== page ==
Before Photo
Contemporary by Paul Kenning Stewart Design
Paul Kenning Stewart Design
4. Outdated to Efficient

Bathroom at a Glance
Who lives here: A family of three who regularly has guests
Location: Toronto
Size: 45 square feet (4.2 square meters)

BEFORE: When the owners purchased this condo, the bathroom had a mismatch of styles in the bathroom, as well as outdated electrical and ventilation.
Modern Bathroom by Paul Kenning Stewart Design
Paul Kenning Stewart Design
AFTER: The renovated bathroom by Projekt Home (Paul Kenning Stewart Design) created a bathroom that efficiently uses space and requires little maintenance. One maintenance saver was the fixed-glass shower door. It also lets in additional light, along with the new window, to make the space brighter.

Read more about this bathroom remodel
Before Photo
ROTD Bubble Tile by homeowner Jan Ferris
5. Unloved Pink to Cheerful Rainbow

Bathroom at a Glance
Who uses it: Artist and psychologist Jan Ferris and her standard poodle, King
Location: Los Angeles
Size: About 94 square feet (9 square meters)

BEFORE: Not only did the homeowner not love the color, but a recent leak that flooded her home had left black mold in the bathroom. The vanity also was jammed against the tub, making everything feel crowded.
Bathroom ROTD Bubble Tile by homeowner Jan Ferris
AFTER: A large, glass-walled shower fills a corner of this artist’s now very colorful bathroom. The removal of the tub gave the homeowner more room, and she wasn’t concerned about the resale value of not having a tub.

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The Truth about Ikea Kitchen Cabinets


It’s no surprise that the kitchen is probably the most common home renovation that people choose to do. It’s the place where everyone ends up as well as the part of the house where the food and drinks are. I have probably designed and built over 20 kitchens in the last 8 years and I have used various cabinet companies ranging from totally custom to off the shelf. As is the case with many projects, budget is usually a concern and for that reason, we use alot of IKEA cabinets. If you are considering using them on a project, I suggest you read on.

Every project I have done for Pocono Modern has used IKEA cabinets and I would say that I am fairly proficient in making IKEA products look custom. However, the question most often asked about IKEA cabinets is about the quality. I have broken out my analysis into five major categories:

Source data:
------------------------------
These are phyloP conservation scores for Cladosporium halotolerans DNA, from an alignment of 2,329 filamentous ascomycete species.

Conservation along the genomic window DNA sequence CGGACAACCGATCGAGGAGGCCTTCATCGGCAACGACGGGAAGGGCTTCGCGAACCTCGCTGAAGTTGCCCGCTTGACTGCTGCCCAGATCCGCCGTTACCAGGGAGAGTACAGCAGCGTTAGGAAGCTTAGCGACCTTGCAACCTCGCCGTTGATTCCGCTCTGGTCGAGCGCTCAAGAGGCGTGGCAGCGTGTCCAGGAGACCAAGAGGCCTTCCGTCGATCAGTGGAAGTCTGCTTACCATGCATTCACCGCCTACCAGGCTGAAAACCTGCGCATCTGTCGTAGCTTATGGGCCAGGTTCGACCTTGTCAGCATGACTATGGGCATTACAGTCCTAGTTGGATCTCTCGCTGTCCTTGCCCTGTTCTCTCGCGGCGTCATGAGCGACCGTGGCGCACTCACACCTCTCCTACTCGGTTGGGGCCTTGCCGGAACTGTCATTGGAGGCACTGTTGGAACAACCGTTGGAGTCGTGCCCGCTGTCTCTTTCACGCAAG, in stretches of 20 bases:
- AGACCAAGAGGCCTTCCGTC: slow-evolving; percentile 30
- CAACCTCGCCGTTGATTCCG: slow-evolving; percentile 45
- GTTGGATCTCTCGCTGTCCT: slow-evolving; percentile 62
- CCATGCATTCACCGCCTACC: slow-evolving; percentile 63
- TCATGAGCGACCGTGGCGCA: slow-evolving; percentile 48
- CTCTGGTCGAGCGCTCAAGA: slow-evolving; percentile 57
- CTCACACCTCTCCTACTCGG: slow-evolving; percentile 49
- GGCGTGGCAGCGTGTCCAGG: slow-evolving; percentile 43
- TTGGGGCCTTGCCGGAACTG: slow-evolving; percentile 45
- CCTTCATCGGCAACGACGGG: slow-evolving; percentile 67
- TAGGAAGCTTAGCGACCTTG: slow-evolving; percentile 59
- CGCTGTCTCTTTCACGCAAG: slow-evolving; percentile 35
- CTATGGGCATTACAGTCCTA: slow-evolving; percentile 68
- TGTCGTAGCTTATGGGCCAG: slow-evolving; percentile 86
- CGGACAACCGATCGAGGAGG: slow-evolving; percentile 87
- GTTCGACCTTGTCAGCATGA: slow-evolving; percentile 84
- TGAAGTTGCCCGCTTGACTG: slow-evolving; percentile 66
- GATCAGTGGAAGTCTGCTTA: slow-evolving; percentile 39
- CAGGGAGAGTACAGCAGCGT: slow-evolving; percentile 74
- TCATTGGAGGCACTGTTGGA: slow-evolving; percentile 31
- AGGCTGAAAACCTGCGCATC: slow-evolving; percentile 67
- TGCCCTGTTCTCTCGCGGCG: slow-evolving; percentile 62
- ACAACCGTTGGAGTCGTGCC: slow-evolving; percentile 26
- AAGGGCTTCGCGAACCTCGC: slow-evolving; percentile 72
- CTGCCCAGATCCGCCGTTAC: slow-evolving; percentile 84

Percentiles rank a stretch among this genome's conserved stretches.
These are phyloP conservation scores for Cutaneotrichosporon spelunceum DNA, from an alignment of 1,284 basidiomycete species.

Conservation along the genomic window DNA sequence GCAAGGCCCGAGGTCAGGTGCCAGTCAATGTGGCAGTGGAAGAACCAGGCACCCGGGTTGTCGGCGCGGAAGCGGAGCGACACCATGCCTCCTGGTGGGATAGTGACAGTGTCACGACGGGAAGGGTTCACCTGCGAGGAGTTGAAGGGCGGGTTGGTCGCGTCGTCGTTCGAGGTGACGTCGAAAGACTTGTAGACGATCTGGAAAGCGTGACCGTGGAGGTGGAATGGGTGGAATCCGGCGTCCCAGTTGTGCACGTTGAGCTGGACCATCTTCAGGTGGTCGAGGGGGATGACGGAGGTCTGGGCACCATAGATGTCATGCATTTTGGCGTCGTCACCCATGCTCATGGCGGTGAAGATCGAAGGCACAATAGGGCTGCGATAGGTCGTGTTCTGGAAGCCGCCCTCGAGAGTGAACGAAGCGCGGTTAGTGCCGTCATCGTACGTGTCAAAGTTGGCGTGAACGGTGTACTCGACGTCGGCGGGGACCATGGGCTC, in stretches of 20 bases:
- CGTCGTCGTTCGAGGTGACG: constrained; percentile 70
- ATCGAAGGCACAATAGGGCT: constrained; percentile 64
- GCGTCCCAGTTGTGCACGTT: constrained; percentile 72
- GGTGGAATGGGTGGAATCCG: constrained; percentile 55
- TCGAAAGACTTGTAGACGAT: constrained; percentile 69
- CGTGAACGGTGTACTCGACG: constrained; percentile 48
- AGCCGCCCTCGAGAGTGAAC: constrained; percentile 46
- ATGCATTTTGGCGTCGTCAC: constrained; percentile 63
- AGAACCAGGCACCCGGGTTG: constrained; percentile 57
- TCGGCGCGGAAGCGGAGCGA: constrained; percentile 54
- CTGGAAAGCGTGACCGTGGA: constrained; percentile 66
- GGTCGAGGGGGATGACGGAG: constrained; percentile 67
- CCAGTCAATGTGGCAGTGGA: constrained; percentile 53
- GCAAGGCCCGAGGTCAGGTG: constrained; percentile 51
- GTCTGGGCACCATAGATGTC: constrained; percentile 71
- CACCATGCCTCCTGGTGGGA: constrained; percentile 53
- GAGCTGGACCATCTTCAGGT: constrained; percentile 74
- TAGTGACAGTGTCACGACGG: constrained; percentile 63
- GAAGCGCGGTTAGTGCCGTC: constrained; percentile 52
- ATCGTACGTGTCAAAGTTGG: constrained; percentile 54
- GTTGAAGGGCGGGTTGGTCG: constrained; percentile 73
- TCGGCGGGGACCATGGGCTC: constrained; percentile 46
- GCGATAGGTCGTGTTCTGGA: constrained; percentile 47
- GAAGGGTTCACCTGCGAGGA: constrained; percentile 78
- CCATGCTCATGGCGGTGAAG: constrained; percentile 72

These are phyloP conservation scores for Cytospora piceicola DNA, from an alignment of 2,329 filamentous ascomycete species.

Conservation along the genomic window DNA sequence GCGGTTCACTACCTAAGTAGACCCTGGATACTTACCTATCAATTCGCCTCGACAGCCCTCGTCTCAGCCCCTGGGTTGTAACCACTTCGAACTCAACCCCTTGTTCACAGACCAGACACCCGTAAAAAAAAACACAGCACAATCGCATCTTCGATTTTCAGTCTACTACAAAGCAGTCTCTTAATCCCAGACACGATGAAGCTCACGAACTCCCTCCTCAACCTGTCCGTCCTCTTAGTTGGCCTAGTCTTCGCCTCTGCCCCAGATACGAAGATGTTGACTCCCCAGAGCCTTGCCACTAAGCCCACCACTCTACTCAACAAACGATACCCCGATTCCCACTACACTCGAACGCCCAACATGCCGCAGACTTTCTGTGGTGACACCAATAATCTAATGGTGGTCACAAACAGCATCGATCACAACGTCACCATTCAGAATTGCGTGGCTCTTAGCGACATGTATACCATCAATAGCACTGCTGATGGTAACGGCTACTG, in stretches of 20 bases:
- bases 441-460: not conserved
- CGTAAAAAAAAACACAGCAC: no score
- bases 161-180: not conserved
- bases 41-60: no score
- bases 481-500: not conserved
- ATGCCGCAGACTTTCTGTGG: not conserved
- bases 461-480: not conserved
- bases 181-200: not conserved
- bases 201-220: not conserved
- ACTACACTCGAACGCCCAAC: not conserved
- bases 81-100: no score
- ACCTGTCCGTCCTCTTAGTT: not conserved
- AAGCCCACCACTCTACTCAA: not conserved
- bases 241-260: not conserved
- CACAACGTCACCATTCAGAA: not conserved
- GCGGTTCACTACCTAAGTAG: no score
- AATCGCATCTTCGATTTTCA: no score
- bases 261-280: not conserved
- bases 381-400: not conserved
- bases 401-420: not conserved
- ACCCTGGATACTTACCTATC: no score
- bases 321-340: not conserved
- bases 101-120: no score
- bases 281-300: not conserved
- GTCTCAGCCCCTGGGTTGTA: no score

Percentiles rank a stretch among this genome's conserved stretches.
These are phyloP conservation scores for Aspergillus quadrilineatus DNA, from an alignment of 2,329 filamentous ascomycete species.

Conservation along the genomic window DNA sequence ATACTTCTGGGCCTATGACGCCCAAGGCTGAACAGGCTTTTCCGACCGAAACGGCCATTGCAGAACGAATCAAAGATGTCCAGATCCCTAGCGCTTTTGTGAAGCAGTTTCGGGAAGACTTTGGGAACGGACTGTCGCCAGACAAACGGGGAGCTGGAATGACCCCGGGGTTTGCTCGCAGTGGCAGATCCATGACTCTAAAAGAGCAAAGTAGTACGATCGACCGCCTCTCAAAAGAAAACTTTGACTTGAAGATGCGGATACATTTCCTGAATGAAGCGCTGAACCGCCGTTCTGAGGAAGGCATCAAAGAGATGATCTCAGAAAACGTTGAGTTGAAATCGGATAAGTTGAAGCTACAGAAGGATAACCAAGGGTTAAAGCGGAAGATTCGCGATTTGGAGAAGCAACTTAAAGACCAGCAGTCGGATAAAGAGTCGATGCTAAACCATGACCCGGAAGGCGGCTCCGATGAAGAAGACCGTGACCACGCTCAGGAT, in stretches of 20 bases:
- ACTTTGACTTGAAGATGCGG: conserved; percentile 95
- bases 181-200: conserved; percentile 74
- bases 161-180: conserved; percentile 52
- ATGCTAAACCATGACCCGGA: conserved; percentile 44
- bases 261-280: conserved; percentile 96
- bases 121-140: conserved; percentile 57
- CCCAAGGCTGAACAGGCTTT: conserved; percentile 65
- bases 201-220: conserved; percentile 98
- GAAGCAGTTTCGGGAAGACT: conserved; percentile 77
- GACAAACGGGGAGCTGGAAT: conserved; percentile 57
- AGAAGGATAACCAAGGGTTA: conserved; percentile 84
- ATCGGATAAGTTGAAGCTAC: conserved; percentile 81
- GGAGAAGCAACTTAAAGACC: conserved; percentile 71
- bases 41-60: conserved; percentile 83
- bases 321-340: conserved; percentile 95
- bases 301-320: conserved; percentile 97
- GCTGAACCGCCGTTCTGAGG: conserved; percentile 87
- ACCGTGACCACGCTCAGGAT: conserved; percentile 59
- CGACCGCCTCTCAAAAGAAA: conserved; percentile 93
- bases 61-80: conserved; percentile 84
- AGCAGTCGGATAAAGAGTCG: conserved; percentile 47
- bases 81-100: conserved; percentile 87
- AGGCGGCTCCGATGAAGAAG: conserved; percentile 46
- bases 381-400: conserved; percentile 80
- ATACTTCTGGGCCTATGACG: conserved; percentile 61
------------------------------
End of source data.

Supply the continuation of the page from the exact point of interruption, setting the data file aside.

– Construction
– Door / Drawer Styles
– Hardware
– Variety of Components / Accessories
– Appearance

1- Construction

The construction of an IKEA cabinet frame (AKURUM) is particle board with a white or beech colored plastic laminate. Overall, this is pretty low quality but to be honest, not that far off from a more expensive Kraft Maid cabinet. Most production line cabinets today have particle board substrates covered by either melamine, laminate, or wood veneer. Only custom cabinet makers will use solid plywood for the frames and that will cost you big dollars. I actually prefer the particle board cabinets because they are more stable (plywood can sometimes warp over time) and they make them from wood chips, which is more eco friendly. But that being said, you hardly ever see the cabinet frame, especially if you have drawer units, so it’s not much of a priority to me personally. The other variable is that you assemble the frames yourself using locking cams. For this reason, I can verify the soundness of the connections and even add glue in the joints if I like. I would say though that the final quality of the unit depends alot on the assembler so if you are careful then you will end up with a good quality cabinet. If you are the kind of person who doesn’t use up all the nails when you install the back then IKEA may not be for you.

2- Door / Drawer Styles

The door (or drawer) style is the part of the cabinet that you actually see and in that area, I believe IKEA brings the good stuff. Unlike the frames, many of the doors and drawers are solid with good quality wood veneer. The painted finishes tend to vary slightly, (particularly in the Ramsjo line) but overall they have a good variety and hit many different price points from dirt cheap laminates to better priced Oak. They even have glass doors and lacquered style colors. Overall the variety and quality are impressive at this price point but you need to be very careful about discontinued lines. If you think you may want to add a cabinet in the future, be prepared for the possibility that they may stop making that line and you won’t be able to get it. This has happened to me twice. First with the Oak Tidaholm line (below) and then with the medium brown Nexus style.

Tidaholm Line (discontinued)

3- Hardware

IKEA has made great strides with their hardware. And by hardware, I do not mean the knobs and pulls but the interior drawer glides, hinges, dampers, and legs. The drawer and door dampers prevent slamming of parts and provide a nice easy glide upon shutting. The hinges are of the same or better quality than you would find in a comparable special order cabinet. They are all pretty easy to install, except for the door dampers, which I always have trouble snapping in. Note to IKEA: work on easier to install door dampers. They have also added decorative legs so your cabinets can sit off the ground, which I like very much. They come in three different heights so you can even use shorter cabinets to get different effects. If you choose to go with the standard black plastic legs, they offer matching toe kicks that snap right on. Overall, IKEA gets high marks on the internal hardware, especially when you compare it to the junk they were using a few years back. As for knobs and pulls, I find that their own line is far better priced than anything you can buy at the big box stores, especially the modern bar pulls.

4- Variety of Components / Accessories